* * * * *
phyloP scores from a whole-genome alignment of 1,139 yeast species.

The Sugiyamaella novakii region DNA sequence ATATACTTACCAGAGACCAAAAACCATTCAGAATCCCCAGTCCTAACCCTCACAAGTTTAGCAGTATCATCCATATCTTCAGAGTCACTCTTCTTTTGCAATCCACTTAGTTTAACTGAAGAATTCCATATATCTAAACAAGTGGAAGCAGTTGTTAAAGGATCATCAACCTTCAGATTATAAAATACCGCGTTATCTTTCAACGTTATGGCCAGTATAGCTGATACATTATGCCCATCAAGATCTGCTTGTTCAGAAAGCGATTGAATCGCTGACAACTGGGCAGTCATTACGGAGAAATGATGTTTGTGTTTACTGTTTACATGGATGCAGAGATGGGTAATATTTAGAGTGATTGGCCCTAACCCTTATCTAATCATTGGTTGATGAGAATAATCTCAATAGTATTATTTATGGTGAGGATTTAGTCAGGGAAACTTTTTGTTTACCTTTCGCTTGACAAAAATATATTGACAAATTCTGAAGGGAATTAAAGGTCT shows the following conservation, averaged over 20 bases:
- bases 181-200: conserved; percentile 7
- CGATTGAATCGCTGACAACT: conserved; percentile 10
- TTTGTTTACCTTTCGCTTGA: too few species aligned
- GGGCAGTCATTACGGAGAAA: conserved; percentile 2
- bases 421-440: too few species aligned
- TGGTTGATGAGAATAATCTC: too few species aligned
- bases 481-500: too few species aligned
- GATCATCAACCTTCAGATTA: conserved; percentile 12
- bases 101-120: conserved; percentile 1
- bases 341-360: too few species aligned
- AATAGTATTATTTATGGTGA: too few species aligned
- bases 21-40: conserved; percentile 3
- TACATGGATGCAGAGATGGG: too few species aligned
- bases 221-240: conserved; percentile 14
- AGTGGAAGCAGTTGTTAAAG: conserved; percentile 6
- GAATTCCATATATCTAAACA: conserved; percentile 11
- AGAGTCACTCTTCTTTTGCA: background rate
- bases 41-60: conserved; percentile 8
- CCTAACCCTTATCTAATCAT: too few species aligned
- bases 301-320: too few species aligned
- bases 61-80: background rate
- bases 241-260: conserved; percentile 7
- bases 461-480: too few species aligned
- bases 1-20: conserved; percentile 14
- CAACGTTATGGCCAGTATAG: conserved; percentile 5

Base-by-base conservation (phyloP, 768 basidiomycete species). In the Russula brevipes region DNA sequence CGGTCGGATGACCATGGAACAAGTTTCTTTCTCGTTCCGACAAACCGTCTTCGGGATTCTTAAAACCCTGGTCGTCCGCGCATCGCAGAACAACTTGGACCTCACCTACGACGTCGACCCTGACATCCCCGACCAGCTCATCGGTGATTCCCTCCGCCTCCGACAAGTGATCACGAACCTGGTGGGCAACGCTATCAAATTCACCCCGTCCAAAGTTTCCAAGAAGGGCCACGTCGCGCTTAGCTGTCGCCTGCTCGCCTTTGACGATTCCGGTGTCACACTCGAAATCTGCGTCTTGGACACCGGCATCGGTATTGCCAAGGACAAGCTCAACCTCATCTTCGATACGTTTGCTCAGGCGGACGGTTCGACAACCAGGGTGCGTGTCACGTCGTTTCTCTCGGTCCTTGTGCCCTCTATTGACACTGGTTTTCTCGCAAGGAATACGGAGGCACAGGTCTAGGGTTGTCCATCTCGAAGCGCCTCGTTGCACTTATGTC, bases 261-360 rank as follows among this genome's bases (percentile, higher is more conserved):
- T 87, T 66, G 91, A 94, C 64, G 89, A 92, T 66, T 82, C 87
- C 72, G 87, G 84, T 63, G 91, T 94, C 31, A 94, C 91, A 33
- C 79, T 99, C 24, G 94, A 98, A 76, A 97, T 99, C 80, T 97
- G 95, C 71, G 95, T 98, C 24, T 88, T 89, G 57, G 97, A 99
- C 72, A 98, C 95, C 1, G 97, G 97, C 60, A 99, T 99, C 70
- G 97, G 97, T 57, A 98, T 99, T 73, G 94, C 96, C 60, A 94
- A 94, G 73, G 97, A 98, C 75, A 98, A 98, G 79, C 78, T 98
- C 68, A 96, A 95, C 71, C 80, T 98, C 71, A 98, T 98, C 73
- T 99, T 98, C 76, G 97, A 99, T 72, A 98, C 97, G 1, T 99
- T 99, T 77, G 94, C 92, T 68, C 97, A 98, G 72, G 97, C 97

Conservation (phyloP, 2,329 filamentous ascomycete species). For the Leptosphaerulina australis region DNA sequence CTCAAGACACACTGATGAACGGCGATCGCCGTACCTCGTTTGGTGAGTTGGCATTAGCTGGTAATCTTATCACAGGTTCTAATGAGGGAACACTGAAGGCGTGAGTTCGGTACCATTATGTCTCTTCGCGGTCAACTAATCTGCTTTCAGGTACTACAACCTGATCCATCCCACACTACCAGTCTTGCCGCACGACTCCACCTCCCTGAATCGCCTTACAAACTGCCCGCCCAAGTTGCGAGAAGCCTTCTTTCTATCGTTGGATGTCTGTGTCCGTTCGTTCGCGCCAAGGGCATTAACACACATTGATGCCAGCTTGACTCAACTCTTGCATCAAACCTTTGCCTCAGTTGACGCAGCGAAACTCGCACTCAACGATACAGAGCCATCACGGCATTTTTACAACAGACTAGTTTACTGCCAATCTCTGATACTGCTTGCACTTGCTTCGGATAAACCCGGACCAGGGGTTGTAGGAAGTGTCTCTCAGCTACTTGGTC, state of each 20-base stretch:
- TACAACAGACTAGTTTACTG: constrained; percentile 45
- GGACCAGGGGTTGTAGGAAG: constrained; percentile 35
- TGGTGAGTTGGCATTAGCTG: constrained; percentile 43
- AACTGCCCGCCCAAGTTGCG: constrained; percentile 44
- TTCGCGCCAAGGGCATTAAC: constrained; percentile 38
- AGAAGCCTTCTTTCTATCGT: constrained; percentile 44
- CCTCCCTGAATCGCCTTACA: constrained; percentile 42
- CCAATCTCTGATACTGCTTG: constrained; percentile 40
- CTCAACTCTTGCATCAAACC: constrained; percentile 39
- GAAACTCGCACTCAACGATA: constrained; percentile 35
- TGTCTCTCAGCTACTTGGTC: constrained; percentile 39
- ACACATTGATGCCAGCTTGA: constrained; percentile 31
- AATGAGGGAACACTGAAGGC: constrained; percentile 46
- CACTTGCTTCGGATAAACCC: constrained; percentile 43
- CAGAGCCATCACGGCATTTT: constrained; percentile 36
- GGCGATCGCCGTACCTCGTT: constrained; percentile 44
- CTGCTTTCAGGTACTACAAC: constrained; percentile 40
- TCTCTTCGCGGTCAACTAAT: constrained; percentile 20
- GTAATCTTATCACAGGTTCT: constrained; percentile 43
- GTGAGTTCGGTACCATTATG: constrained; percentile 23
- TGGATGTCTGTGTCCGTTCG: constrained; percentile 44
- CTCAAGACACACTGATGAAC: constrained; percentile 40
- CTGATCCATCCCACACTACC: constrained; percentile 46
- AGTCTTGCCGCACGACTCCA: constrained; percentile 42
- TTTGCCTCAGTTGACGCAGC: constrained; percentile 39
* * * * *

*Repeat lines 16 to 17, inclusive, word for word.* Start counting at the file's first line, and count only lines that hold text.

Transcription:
- bases 221-240: conserved; percentile 14
- AGTGGAAGCAGTTGTTAAAG: conserved; percentile 6